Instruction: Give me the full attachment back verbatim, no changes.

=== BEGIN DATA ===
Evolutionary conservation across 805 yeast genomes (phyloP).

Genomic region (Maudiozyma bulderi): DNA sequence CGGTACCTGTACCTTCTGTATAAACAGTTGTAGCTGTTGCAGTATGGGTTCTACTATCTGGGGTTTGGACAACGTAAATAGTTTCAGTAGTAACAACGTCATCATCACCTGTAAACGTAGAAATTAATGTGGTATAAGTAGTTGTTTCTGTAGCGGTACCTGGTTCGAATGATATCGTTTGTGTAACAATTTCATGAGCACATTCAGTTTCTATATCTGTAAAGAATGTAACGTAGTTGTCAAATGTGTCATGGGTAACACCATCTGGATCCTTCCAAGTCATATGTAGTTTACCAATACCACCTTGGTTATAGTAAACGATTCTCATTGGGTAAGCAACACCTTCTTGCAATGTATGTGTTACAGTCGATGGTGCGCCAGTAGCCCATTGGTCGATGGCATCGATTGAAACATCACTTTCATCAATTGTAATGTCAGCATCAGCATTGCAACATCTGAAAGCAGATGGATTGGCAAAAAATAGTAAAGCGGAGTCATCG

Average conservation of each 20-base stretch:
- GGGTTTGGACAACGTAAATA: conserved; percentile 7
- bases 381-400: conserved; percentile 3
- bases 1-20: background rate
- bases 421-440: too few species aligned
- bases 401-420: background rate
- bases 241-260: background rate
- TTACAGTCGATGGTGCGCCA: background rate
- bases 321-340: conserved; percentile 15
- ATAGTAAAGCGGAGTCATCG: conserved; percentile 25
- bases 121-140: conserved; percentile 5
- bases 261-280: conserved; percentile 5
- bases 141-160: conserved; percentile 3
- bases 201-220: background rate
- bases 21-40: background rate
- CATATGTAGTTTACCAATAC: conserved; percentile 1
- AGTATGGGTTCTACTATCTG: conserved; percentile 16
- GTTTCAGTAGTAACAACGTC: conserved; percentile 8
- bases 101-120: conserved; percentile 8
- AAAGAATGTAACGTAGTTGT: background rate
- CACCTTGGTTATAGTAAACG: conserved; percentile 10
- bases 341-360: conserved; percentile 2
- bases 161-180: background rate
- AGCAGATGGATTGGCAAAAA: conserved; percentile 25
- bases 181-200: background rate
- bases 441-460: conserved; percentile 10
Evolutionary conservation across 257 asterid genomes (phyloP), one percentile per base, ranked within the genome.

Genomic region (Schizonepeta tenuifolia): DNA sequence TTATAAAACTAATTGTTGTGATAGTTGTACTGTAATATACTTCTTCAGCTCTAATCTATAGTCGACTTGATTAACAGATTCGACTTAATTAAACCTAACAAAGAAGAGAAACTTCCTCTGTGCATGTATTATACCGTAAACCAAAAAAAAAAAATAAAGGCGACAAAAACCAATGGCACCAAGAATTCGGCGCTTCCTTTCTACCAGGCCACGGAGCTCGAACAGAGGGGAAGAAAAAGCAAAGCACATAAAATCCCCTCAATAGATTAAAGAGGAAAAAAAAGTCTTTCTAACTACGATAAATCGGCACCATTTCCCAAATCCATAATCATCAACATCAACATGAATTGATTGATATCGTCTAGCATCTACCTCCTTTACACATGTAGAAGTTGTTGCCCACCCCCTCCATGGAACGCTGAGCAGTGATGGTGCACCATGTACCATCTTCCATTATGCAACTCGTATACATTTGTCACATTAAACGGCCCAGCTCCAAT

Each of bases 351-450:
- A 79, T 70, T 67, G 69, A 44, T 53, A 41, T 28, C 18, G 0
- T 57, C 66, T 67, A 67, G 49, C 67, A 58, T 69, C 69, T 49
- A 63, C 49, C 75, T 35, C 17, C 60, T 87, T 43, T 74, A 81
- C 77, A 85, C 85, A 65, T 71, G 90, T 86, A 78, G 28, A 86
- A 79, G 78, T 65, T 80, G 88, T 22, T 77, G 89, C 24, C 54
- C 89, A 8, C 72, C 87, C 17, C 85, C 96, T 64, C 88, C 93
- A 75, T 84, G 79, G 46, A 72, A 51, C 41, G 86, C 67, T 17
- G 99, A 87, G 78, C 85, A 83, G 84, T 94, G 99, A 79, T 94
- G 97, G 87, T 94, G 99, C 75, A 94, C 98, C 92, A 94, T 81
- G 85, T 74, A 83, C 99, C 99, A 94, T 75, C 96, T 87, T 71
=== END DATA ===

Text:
Evolutionary conservation across 805 yeast genomes (phyloP).

Genomic region (Maudiozyma bulderi): DNA sequence CGGTACCTGTACCTTCTGTATAAACAGTTGTAGCTGTTGCAGTATGGGTTCTACTATCTGGGGTTTGGACAACGTAAATAGTTTCAGTAGTAACAACGTCATCATCACCTGTAAACGTAGAAATTAATGTGGTATAAGTAGTTGTTTCTGTAGCGGTACCTGGTTCGAATGATATCGTTTGTGTAACAATTTCATGAGCACATTCAGTTTCTATATCTGTAAAGAATGTAACGTAGTTGTCAAATGTGTCATGGGTAACACCATCTGGATCCTTCCAAGTCATATGTAGTTTACCAATACCACCTTGGTTATAGTAAACGATTCTCATTGGGTAAGCAACACCTTCTTGCAATGTATGTGTTACAGTCGATGGTGCGCCAGTAGCCCATTGGTCGATGGCATCGATTGAAACATCACTTTCATCAATTGTAATGTCAGCATCAGCATTGCAACATCTGAAAGCAGATGGATTGGCAAAAAATAGTAAAGCGGAGTCATCG

Average conservation of each 20-base stretch:
- GGGTTTGGACAACGTAAATA: conserved; percentile 7
- bases 381-400: conserved; percentile 3
- bases 1-20: background rate
- bases 421-440: too few species aligned
- bases 401-420: background rate
- bases 241-260: background rate
- TTACAGTCGATGGTGCGCCA: background rate
- bases 321-340: conserved; percentile 15
- ATAGTAAAGCGGAGTCATCG: conserved; percentile 25
- bases 121-140: conserved; percentile 5
- bases 261-280: conserved; percentile 5
- bases 141-160: conserved; percentile 3
- bases 201-220: background rate
- bases 21-40: background rate
- CATATGTAGTTTACCAATAC: conserved; percentile 1
- AGTATGGGTTCTACTATCTG: conserved; percentile 16
- GTTTCAGTAGTAACAACGTC: conserved; percentile 8
- bases 101-120: conserved; percentile 8
- AAAGAATGTAACGTAGTTGT: background rate
- CACCTTGGTTATAGTAAACG: conserved; percentile 10
- bases 341-360: conserved; percentile 2
- bases 161-180: background rate
- AGCAGATGGATTGGCAAAAA: conserved; percentile 25
- bases 181-200: background rate
- bases 441-460: conserved; percentile 10
Evolutionary conservation across 257 asterid genomes (phyloP), one percentile per base, ranked within the genome.

Genomic region (Schizonepeta tenuifolia): DNA sequence TTATAAAACTAATTGTTGTGATAGTTGTACTGTAATATACTTCTTCAGCTCTAATCTATAGTCGACTTGATTAACAGATTCGACTTAATTAAACCTAACAAAGAAGAGAAACTTCCTCTGTGCATGTATTATACCGTAAACCAAAAAAAAAAAATAAAGGCGACAAAAACCAATGGCACCAAGAATTCGGCGCTTCCTTTCTACCAGGCCACGGAGCTCGAACAGAGGGGAAGAAAAAGCAAAGCACATAAAATCCCCTCAATAGATTAAAGAGGAAAAAAAAGTCTTTCTAACTACGATAAATCGGCACCATTTCCCAAATCCATAATCATCAACATCAACATGAATTGATTGATATCGTCTAGCATCTACCTCCTTTACACATGTAGAAGTTGTTGCCCACCCCCTCCATGGAACGCTGAGCAGTGATGGTGCACCATGTACCATCTTCCATTATGCAACTCGTATACATTTGTCACATTAAACGGCCCAGCTCCAAT

Each of bases 351-450:
- A 79, T 70, T 67, G 69, A 44, T 53, A 41, T 28, C 18, G 0
- T 57, C 66, T 67, A 67, G 49, C 67, A 58, T 69, C 69, T 49
- A 63, C 49, C 75, T 35, C 17, C 60, T 87, T 43, T 74, A 81
- C 77, A 85, C 85, A 65, T 71, G 90, T 86, A 78, G 28, A 86
- A 79, G 78, T 65, T 80, G 88, T 22, T 77, G 89, C 24, C 54
- C 89, A 8, C 72, C 87, C 17, C 85, C 96, T 64, C 88, C 93
- A 75, T 84, G 79, G 46, A 72, A 51, C 41, G 86, C 67, T 17
- G 99, A 87, G 78, C 85, A 83, G 84, T 94, G 99, A 79, T 94
- G 97, G 87, T 94, G 99, C 75, A 94, C 98, C 92, A 94, T 81
- G 85, T 74, A 83, C 99, C 99, A 94, T 75, C 96, T 87, T 71